Problems with the SynchroMed II have been linked to at least 16 patient deaths (including the recent cases) since 1996, according to Bloomberg. The most common complication was the accidental injection of pain medication into the patient’s subcutaneous tissue, which caused 11 deaths. Two patients died from a blockage and another from an electrical short.
On Tuesday, the U.K.’s Medicines and Healthcare Products Regulatory Agency (MHRA) published an update from Medtronic regarding the problem of “overinfusion,” which occurs when the pump releases more pain medication than intended. The agency said that two patients died and 103 SynchroMed II infusion pumps were affected by problems that led to overinfusion through July 5, 2016.
“Medtronic has been unable to establish a definitive causal relationship between the adverse events and overinfusion, due to potential contributing factors,” MHRA said. “However, it is reasonable to conclude that overinfusion was a contributing factor.”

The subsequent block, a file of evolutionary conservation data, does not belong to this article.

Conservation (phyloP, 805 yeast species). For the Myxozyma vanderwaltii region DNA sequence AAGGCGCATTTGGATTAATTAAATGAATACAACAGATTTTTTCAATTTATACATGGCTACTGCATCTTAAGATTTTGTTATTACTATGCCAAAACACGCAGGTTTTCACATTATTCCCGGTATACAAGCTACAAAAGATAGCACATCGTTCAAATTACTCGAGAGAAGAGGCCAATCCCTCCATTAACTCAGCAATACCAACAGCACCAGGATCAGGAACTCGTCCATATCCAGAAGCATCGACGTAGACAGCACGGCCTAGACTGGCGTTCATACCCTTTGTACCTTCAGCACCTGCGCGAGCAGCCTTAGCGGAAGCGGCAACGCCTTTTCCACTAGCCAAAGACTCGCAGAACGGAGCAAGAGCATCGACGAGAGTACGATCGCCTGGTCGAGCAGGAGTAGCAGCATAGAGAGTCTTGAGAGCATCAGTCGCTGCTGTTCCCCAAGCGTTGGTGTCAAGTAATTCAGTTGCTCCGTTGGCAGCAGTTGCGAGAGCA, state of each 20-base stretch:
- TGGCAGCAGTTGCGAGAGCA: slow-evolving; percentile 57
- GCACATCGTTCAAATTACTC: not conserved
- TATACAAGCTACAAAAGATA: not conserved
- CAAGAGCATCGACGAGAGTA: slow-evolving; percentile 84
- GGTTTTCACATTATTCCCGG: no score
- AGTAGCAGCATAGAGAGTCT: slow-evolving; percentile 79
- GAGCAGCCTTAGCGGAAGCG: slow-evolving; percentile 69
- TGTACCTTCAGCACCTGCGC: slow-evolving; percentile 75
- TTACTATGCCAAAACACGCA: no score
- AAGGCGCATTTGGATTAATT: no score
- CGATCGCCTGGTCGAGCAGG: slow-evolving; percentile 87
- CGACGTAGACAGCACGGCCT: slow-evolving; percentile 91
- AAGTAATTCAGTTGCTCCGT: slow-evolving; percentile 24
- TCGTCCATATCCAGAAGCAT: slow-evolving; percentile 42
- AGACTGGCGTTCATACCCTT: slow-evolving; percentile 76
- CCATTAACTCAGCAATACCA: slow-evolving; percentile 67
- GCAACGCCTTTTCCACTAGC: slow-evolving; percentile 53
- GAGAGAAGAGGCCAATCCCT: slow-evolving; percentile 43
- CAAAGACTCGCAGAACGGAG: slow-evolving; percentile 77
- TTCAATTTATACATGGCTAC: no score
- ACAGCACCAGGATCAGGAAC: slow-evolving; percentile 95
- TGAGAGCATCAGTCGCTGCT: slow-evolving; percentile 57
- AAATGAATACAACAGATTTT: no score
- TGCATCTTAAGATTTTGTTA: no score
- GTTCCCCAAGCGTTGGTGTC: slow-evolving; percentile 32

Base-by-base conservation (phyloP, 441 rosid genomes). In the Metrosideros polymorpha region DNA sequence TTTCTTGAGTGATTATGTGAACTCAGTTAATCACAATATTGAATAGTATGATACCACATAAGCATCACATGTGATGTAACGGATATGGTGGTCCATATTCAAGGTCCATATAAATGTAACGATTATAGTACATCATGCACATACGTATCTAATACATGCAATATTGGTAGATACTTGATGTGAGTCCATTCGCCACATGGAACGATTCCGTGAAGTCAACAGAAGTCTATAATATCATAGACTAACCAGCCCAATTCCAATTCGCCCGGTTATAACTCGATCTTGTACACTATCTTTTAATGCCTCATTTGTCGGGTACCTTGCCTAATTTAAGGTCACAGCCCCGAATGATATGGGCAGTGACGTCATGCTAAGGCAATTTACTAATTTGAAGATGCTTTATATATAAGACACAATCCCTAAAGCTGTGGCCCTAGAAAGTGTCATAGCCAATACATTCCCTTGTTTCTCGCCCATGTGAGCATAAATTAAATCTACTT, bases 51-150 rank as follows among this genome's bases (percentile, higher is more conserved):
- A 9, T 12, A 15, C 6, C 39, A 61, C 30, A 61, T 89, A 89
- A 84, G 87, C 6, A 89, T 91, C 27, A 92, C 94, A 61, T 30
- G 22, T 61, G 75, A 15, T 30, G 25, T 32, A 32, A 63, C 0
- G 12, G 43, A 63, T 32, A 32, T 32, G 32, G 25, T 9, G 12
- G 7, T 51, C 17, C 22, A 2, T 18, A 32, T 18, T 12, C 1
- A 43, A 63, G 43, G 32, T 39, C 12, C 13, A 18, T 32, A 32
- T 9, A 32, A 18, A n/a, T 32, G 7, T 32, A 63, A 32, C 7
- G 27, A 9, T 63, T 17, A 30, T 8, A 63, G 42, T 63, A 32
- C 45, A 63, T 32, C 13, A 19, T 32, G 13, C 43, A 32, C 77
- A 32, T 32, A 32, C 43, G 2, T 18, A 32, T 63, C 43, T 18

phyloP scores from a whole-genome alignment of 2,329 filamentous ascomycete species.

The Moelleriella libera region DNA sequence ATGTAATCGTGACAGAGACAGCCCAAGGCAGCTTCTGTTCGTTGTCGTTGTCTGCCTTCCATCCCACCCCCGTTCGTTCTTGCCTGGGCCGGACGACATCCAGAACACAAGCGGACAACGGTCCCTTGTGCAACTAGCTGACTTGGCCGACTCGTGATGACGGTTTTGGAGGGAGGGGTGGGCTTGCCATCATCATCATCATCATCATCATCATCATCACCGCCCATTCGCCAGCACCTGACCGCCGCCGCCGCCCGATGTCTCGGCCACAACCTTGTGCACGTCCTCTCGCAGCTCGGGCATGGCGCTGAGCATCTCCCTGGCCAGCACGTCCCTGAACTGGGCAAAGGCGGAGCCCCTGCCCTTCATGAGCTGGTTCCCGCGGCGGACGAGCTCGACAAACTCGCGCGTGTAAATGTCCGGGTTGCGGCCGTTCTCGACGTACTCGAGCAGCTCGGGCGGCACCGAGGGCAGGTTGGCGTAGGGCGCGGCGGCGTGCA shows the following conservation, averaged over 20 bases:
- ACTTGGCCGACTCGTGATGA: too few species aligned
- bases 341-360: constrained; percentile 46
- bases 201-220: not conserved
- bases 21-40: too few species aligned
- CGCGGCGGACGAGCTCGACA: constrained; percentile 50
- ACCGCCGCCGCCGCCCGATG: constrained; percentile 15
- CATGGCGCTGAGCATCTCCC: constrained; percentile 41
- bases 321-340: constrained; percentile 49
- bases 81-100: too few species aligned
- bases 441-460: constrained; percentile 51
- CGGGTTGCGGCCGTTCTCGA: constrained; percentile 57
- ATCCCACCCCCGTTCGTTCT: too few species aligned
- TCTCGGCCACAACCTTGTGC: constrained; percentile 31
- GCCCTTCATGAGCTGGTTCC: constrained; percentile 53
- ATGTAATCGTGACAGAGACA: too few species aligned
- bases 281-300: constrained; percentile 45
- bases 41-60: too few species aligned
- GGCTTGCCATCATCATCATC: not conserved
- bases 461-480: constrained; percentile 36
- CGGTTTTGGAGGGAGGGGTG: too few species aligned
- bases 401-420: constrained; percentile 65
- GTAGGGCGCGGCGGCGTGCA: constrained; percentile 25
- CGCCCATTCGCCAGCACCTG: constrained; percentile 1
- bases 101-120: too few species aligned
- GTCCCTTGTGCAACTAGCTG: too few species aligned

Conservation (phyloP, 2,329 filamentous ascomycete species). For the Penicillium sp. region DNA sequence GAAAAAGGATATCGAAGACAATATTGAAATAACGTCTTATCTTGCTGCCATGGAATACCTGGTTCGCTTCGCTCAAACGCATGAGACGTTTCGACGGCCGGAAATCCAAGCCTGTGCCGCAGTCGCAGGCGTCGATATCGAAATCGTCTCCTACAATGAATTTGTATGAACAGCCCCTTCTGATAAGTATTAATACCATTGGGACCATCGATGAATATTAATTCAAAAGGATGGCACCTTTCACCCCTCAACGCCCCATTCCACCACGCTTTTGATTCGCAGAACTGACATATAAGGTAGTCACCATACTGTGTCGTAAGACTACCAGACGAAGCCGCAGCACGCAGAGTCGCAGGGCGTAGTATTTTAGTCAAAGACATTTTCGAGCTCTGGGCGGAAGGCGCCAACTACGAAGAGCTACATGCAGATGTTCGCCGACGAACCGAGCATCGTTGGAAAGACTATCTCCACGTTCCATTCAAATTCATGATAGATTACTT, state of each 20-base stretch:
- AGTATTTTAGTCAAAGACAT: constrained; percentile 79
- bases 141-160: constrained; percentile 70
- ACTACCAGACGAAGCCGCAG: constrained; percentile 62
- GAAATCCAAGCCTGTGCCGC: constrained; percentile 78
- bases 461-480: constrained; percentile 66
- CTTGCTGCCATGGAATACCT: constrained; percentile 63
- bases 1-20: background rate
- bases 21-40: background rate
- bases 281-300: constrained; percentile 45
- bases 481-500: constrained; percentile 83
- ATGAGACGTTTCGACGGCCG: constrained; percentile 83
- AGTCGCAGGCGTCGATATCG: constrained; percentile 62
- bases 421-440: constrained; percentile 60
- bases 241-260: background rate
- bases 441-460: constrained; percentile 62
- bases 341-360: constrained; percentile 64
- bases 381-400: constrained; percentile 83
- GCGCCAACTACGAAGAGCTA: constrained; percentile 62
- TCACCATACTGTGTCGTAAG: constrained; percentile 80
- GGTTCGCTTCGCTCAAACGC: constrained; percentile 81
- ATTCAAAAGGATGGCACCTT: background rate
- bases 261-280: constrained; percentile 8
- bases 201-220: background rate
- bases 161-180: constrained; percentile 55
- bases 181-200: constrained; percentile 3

Other contributing factors may include dosage of the infused medication, patients’ medical history, and simultaneous use of other drugs, according to Medtronic. Of the 103 pain pumps linked to adverse events, 99 of the devices contained “non-indicated” drug formulations the last time they were filled.
Medtronic recommends using only approved medications in the infusion pumps, and to monitor patients for symptoms of overdose or withdrawal during appointments. Drug withdrawal can be a problem because overinfusion can empty the pump’s reservoir without setting off the device alarm, causing the medication to unexpectedly stop being released.
Last year, FDA filed a consent decree against Medtronic for repeated failures to correct manufacturing problems with the SynchroMed II. The company has repeatedly counseled doctors on the best ways to use the pumps and avoid problems.
Source: Minneapolis Star Tribune